A Guide to Buying Airline Miles: When to Buy, When to Skip
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A Guide to Buying Airline Miles: When to Buy, When to Skip

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Airlines and hotel chains are constantly selling their points and miles, and it begs the question: Is buying airline miles ever worth it? Or is it a scam?

It can be alluring – everyone wants a big stash of miles to fuel their travels, and this can be a way to make it happen. It’s even more tempting when airlines and hotels sell them with huge bonuses.

While we’d caution anyone against buying airline miles willy-nilly, there are situations where it can make plenty of sense. We’ll cover the ground rules for buying points & miles.

 

The Principles of Buying Points & Miles

At face value, buying miles or hotel points is a bad choice. A smart credit card strategy means you can get these miles for free with money you’d be spending anyway. Even if you don’t have miles with a particular airline, you can often transfer them from a credit card.

However, it’s not always that easy. Sometimes you need a few miles to book that free ticket, and other times it’s a great way to save money on a fare.

How much you’ll pay varies widely based upon whose points and miles you need. We’ll get into some more specific pricing later, but the standard price per airline mile generally ranges between 2.5 cents to 3.5 cents per mile – with hotel points costing much less. Most airlines and hotel chains require you to buy in increments of 1,000. Further, many cap the number you can buy in a year.

Before we go any farther, know this: You should only ever buy points directly through the airline or hotel. Steer clear of the third-party vendors who sell miles in bulk. 

Doing so violates the terms and conditions of almost every airline, who can turn around and shut down your account as punishment – or worse. That’s not worth the risk.

 

Top Off Your Account

Buying miles can make sense if you’re just a few thousand miles short of booking that trip you’ve been chasing. Let us give you an example.

Let’s say you’re looking to fly business class to Europe, and the one-way flight you’re looking at costs 80,000. After spending $3,000 to get one of the recent welcome bonuses on the Platinum Delta SkyMiles Credit Card from American Express, you’ve got about 73,000 SkyMiles. Pricing with Delta SkyMiles

That means you’re 7,000 miles short of what you need to fly in style to Europe.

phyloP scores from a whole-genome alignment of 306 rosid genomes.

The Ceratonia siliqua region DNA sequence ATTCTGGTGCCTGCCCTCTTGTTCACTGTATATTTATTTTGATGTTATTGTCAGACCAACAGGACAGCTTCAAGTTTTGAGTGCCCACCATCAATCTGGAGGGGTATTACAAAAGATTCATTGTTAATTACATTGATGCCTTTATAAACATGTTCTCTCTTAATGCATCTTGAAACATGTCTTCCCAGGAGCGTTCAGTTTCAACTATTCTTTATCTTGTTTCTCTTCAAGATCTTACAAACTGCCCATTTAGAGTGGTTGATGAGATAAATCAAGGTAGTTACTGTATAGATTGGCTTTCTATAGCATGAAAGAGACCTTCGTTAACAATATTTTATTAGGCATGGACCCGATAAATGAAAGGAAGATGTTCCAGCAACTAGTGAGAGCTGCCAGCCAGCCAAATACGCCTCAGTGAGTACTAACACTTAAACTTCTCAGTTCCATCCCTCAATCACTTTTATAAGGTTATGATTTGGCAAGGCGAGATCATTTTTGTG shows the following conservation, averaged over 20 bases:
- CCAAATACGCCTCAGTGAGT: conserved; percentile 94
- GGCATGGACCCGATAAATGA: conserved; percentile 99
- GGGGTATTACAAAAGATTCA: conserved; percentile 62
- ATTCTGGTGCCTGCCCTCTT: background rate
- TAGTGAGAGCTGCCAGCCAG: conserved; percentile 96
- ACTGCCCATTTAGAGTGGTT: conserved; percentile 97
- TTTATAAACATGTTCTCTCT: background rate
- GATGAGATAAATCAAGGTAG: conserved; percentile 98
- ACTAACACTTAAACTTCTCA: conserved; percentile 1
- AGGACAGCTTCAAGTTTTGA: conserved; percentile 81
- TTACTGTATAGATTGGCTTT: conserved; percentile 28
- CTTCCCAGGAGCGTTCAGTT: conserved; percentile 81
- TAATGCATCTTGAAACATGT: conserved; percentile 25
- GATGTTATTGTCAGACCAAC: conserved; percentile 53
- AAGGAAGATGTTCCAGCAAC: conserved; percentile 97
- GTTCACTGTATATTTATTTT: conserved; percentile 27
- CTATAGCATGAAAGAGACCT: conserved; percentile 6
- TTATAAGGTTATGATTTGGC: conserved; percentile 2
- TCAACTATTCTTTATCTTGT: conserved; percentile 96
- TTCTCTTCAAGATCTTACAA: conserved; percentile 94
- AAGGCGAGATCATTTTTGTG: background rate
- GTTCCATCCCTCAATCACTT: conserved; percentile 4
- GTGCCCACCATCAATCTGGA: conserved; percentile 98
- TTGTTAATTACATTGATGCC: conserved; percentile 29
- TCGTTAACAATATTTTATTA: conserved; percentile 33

You could use Delta’s Pay with Miles feature and use 70,000 miles to bring the cost of the ticket down by $600. While the Pay with Miles feature can work great when tickets are cheap, that’s not a good use of SkyMiles on a business class fare that costs thousands of dollars. Of course, you could always pay cash upfront for the ticket, too.

 

 

In this scenario, your best option would likely to buy 8,000 SkyMiles directly from Delta (which requires mileage purchases in multiples of 2,000). At $280 out of pocket, buying the miles is the obvious solution in this case.

Let this be a lesson to you: You should never buy miles without a specific purpose or redemption in mind. Airlines constantly devalue their frequent flyer programs with little to no notice, jacking up rates to book flights overnight. That makes spending money to accumulate miles a horrible decision unless you turn around and spend them quickly.

And let us stress: This situation is the only one in which we would ever buy Delta miles. While many airlines sell miles at better rates or offer big sales to purchase miles, Delta isn’t among them.

 

Big Sales on Miles & Points

Some of the biggest and best airlines for booking award flights seem to constantly sell miles with big promotional discounts or bonuses.

That means it’s typically worth holding out for a bonus unless if you’re under the wire to book a flight, or just need a few thousand miles. These bonuses vary widely by carrier, ranging from 35% to 140% or more on the miles you buy. Not every airline does it, but those who do generally hold a mileage sale at least three or four times per year.